A musical enigma who has battled with the press for years, now holds one of journalism's highest honors.
Minnesota native Bob Dylan will receive an honorary Pulitzer prize, for what judges call "his profound impact on popular music and American culture, marked by lyrical compositions of extraordinary poetic power."
"I think it's fabulous," opined Dr. Andrew Scheiber, chair of the english department at the University of St. Thomas. "It gives us a whole 'nother universe to teach. Now we can have a course on Pulitzer Prize winners, and include Dylan on the syllabus with Toni Morrison."
Scheiber, a folk musician himself, celebrates the combination of Dylan's commitment to old musical traditions with his groundbreaking words and playful poetry.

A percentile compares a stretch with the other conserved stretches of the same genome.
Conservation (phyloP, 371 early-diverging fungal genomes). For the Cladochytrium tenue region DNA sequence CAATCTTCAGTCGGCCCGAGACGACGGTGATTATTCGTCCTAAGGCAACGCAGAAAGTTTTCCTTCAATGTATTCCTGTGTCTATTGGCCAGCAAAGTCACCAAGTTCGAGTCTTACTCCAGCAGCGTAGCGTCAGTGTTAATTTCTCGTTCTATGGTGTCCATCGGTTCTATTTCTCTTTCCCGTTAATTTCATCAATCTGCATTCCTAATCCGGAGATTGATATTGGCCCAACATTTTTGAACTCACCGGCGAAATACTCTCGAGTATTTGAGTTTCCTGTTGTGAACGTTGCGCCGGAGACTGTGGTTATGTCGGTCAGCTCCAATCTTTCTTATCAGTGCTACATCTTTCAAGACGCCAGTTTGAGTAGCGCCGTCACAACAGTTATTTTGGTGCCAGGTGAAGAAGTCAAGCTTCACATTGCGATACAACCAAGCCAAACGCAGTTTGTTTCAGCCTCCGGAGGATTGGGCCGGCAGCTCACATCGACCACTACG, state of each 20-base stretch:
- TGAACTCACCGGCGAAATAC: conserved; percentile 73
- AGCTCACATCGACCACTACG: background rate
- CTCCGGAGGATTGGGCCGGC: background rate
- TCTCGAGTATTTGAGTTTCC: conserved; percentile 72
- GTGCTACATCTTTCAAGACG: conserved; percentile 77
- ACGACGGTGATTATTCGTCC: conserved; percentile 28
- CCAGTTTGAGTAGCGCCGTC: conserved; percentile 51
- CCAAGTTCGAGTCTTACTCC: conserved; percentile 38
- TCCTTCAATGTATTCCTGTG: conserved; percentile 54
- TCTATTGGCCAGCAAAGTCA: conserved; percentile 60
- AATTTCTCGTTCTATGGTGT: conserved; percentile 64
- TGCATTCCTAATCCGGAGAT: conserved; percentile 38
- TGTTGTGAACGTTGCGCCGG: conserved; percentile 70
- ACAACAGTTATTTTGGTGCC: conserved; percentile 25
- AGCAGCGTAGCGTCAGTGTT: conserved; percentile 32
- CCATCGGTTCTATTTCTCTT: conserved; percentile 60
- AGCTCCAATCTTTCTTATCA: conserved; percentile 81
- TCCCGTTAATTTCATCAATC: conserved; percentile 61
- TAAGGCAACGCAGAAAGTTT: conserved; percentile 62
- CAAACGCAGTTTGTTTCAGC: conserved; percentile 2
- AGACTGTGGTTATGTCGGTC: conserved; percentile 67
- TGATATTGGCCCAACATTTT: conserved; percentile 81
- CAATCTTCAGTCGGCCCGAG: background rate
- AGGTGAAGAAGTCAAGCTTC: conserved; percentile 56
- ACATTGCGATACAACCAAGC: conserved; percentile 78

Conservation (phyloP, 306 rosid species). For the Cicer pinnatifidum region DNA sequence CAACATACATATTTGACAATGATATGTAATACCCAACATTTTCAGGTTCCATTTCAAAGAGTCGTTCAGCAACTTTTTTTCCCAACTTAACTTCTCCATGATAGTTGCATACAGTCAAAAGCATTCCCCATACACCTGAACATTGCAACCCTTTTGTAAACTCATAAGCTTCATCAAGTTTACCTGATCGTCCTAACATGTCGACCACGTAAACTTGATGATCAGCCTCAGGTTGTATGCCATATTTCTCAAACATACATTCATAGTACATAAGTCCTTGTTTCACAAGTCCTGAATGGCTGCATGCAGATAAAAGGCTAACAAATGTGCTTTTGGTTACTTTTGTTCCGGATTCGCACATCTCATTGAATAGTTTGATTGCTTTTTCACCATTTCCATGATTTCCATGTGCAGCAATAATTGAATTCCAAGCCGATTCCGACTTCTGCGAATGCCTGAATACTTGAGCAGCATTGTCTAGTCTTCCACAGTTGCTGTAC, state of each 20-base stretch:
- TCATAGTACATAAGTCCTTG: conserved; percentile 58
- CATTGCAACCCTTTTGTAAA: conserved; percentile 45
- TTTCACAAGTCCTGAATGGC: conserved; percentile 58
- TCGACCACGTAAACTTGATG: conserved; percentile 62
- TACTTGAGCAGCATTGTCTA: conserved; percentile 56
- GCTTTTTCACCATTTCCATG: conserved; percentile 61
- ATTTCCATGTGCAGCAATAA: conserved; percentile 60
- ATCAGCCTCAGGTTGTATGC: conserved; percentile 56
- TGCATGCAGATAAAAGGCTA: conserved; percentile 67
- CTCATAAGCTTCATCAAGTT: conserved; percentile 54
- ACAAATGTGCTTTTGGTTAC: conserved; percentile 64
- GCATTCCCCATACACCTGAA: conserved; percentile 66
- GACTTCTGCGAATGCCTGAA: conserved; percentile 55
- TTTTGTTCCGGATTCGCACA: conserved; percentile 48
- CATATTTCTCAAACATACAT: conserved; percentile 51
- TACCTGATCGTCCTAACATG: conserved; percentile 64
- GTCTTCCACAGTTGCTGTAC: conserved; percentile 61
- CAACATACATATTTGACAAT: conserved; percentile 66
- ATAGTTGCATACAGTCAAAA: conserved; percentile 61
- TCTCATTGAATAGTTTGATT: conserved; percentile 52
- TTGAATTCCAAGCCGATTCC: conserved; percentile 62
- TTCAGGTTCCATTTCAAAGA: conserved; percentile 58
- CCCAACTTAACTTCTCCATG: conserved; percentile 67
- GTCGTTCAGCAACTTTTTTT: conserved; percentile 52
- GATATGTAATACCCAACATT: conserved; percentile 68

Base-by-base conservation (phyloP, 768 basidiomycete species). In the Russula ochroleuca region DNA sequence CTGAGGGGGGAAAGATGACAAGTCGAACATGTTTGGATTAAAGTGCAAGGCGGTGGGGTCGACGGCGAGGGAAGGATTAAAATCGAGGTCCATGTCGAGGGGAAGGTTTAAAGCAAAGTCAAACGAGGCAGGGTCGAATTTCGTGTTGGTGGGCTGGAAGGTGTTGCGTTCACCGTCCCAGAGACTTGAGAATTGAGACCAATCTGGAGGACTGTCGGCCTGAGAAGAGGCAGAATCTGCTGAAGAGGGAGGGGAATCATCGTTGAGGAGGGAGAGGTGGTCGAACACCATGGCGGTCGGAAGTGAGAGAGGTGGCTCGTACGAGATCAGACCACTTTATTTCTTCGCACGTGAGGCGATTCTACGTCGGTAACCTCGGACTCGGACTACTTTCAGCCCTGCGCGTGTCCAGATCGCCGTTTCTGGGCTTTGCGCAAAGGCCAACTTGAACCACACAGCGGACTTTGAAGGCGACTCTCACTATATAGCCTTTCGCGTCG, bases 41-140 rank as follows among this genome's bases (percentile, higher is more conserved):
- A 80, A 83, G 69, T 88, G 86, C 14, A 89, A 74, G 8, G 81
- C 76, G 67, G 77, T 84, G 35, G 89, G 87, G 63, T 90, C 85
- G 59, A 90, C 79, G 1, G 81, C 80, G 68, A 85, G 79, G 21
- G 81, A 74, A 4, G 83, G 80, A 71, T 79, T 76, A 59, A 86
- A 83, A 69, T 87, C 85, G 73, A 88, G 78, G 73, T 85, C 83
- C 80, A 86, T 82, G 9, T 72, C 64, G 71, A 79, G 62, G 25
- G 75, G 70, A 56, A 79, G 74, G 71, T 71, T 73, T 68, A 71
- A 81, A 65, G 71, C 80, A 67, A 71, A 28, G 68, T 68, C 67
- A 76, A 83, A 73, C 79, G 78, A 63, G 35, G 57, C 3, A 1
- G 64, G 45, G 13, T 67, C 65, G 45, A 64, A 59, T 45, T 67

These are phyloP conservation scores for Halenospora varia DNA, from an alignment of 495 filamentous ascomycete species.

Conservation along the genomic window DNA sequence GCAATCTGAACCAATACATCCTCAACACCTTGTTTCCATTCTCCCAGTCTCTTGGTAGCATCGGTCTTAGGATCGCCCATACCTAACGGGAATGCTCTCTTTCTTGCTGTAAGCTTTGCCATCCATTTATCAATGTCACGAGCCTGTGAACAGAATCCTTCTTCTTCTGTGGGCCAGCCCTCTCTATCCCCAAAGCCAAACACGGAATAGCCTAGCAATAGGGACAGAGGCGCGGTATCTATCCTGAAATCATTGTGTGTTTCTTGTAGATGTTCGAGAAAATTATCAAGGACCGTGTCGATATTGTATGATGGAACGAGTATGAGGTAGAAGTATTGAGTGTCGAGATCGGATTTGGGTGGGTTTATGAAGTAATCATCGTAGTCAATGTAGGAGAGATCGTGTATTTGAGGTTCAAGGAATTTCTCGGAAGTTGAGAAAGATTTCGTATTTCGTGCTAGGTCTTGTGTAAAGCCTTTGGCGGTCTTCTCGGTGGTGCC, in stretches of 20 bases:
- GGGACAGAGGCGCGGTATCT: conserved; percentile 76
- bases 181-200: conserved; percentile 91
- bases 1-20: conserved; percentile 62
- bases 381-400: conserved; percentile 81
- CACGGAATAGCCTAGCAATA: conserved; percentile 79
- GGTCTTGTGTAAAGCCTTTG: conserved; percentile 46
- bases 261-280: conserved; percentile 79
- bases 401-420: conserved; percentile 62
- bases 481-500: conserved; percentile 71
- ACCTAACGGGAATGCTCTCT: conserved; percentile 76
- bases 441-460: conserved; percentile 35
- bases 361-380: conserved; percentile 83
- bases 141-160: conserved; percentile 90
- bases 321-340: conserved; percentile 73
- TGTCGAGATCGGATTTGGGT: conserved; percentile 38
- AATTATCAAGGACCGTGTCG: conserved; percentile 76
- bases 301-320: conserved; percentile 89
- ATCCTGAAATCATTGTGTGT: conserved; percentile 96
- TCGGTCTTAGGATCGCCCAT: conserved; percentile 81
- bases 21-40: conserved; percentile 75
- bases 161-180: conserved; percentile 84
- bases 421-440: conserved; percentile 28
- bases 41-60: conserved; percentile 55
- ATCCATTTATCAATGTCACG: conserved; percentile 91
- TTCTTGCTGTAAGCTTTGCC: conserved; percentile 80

"If you can get students who are learning to write poetry to figure out what he's doing with knocking an adjective together with a noun, and coming up with an image nobody has seen before, I think you really have an education in creative writing there."
M-P-R 'The Morning Show' host and Dylan fan Dale Connely agrees.
"His words are always interesting, and open to interpretation, debate, can't be pinned down, and so it gives people something to talk about. What you can really do is project your 'own' ideas into what Bob Dylan is saying, and that makes him a genius to just about everybody, for a different reason."
Dylan is considered the first musician with rock or pop credentials to recieve a Pulitzer. In the past, select classical or jazz musicians have been selected for the prestigious honor, given to musicians, writers, or journalists for outstanding work.
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